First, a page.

One of the Nevins men, nicknamed Spike, was rather memorable because he says he think the feuds and fights are pointless. Were there many men who were opposed to the fights?
I did find plenty of men who had the point of view that they really shouldn’t be doing this. It’s gone around in a circle, and they're all cousins anyway. But there were very few of them who were gonna articulate that well enough to be persuasive about it. James is a very articulate guy, Spike is a very articulate guy, he has a beautiful way of telling stories and kind of a melancholy about him, and a sadness, as you rightly pointed out.
Big Joe Joyce didn’t have that side at all. He relished fighting and still does; it really is the whole center of his being, and his sons are the same. I never found anyone on the Joyce side who would have that sense, at least not in that particular branch of the Joyces.
In 1992, both families were living in the same house together, side by side. They were friends. It was a quarrel in a pub which got out of hand and went outside and the poor fella got killed.
Did you get the sense that Spike and James were trying to express that sentiment to their families?
James would talk in that way with his family in an intelligent way. You have to remember, James’ sisters married into the Joyce family. At the end of the film, his younger brother Michael is fighting Big Paul Joyce. At the end of the fight, James is saying, “Maggie, a draw is probably for the good. It might settle things down.” He’s talking to his sister Maggie, and Maggie is married into the family of Big Paul Joyce.
So there’s that closeness there. Certainly with James, there’s a big realization that, if you don’t lose and you don’t win, that’s OK. It is about being triumphant over the opposition but it’s really about not losing. They are, when it comes down to it, very close. The same grandparents, the lineage traces back two, three generations.
When pressed about the hate between the families, James eventually opened up to you about a 1992 pub fight in London in which one of the Quinn McDonaghs tragically killed one of the Joyces. Did you find that the young fighters today have a sense of that history, and the animosity that dates back even further, or are they simply fighting to show their clan pride and manliness?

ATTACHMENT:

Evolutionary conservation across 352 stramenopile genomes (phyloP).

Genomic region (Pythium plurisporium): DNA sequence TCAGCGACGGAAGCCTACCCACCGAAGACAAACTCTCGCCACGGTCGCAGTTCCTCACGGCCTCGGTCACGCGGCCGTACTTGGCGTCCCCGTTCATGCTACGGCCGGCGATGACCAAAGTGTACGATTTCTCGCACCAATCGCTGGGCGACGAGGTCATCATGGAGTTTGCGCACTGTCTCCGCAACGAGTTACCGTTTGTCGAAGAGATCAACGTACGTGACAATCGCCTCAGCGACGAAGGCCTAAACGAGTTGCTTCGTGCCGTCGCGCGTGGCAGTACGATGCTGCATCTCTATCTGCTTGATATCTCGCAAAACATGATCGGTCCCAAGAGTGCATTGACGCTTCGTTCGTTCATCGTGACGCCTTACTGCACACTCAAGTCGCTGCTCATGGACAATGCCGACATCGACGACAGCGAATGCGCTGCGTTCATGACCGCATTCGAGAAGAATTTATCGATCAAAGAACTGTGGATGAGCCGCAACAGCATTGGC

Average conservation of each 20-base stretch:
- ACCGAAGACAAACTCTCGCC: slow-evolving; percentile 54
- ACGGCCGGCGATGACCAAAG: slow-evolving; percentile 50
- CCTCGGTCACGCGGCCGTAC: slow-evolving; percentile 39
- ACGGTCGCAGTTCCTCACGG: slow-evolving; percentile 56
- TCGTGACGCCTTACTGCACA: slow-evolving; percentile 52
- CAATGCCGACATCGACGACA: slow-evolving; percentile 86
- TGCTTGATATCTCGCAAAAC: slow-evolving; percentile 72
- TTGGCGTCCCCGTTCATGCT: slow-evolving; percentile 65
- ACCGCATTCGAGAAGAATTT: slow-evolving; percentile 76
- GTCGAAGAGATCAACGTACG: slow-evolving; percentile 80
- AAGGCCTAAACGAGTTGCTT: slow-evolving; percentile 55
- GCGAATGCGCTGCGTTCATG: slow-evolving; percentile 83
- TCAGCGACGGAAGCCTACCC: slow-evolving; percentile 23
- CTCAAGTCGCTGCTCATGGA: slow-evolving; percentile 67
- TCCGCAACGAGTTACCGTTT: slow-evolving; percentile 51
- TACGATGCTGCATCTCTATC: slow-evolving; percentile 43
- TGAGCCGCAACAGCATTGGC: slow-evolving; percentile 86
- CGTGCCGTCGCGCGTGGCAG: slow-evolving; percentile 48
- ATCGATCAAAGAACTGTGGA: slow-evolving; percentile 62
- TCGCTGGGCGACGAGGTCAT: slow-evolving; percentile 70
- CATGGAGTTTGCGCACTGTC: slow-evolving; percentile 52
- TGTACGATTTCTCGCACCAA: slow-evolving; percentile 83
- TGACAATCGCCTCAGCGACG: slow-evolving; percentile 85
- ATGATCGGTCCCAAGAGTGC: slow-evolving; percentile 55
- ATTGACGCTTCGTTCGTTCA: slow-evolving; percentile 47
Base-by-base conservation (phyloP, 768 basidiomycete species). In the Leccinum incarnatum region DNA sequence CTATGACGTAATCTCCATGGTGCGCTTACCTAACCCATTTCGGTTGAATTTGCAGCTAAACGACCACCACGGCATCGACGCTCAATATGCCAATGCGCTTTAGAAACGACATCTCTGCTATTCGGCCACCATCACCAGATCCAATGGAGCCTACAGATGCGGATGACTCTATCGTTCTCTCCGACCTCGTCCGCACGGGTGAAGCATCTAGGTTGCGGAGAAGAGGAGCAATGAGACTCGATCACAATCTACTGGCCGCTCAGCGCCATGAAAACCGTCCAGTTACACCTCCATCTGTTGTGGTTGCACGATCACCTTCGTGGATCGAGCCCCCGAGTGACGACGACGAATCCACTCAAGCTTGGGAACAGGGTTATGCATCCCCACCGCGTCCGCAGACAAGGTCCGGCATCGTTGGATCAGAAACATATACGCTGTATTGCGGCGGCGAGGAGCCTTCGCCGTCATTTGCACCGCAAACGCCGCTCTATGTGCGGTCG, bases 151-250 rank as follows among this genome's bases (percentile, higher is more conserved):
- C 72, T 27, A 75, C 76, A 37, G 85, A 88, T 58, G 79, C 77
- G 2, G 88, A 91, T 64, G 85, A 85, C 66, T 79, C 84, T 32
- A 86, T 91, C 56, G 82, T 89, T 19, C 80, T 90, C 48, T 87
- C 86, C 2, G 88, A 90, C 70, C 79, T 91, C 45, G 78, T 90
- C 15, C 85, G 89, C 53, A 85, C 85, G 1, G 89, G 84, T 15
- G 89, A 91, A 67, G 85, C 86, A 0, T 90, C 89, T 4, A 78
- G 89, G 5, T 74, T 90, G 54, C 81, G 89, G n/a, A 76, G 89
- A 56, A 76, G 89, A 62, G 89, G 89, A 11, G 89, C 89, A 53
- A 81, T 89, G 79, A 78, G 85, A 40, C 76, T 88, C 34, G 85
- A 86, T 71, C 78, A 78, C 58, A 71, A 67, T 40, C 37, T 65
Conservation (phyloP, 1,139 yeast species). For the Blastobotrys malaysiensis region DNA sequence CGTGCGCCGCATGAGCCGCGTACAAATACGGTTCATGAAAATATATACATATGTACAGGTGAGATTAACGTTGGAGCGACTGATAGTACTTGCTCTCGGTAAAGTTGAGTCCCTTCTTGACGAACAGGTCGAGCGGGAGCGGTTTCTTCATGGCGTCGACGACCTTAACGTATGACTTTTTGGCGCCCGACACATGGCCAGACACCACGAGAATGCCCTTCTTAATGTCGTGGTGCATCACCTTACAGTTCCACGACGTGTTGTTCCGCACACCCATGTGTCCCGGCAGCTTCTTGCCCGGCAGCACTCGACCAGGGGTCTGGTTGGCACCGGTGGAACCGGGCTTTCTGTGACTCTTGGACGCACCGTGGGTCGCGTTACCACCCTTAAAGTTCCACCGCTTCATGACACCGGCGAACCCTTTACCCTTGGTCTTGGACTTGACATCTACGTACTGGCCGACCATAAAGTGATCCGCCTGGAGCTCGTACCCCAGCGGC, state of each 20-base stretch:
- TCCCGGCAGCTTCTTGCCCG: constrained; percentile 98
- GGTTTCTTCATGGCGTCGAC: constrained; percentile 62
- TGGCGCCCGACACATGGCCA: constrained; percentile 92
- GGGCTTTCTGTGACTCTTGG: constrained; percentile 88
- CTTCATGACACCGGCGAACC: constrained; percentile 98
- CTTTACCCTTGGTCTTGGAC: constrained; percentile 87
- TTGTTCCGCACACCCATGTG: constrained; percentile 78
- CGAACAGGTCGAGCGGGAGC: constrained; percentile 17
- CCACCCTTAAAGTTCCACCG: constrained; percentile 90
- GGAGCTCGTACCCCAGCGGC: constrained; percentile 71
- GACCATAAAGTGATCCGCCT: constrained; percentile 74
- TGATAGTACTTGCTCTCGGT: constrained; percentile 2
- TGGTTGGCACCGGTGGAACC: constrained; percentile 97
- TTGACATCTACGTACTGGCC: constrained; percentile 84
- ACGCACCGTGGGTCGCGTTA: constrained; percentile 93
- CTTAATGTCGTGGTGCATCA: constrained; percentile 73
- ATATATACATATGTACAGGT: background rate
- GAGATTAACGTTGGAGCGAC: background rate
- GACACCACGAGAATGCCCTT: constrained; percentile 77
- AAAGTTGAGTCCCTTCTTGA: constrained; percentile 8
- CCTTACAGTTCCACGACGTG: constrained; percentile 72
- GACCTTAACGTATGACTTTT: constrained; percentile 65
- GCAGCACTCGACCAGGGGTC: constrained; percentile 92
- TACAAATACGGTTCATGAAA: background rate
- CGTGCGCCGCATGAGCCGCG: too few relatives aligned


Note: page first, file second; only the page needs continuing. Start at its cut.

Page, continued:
It has become that, I think, but there are recorded clashes between the families going back every decade into the ‘60s and ‘50s and probably before that. I certainly never found out from anyone the first point which started it all off. The 1992 clash, which is a clash between friends really—James’ brother Paddy, who was jailed for manslaughter for the killing of one of the Joyce’s in 1992, they were living in the same house together, side by side, both families. They were friends. It was a quarrel in a pub which got out of hand and went outside and the poor fella got killed.
That then set in motion a chain of events that took over that generation of the two families for the next two decades, from ’92 up until I stopped filming in 2010 really. It’s difficult to find a beginning point, but certainly there were fights and fighting between the families going back several generations at least. And I suspect, if you could look back in time, you’re gonna find clashes all the way back. It’s just the way Traveller men operated. It’s a physical, hearty kind of life and people and they express themselves in this physical way.
For you, as a spectator, how did watching these very personal bare-knuckle fights compare to watching sanctioned professional fights?
I am a fan of boxing, but the whole point of Knuckle really is an exploration of family and the way families, in this particular case, interrelate and sort themselves out through this feuding and fighting. bare-knuckle boxing is a unique selling point of the film, but it’s almost a secondary thing.
The fighting was the thing that got me hooked inititally. Then I filmed the first fight (right), when James beat the opponent easily and won the money; he went back to the pub in Dundalk, which his family was running at the time, and it was like a homecoming of a hero. It was like Cú Chulainn coming back, out of Irish mythology. It really felt like that. That really was what attracted me. I wanted to find out and understand why, in these big families, someone would be at the pinnacle like that. It doesn’t really happen in ordinary families that somebody is on a pedestal like that.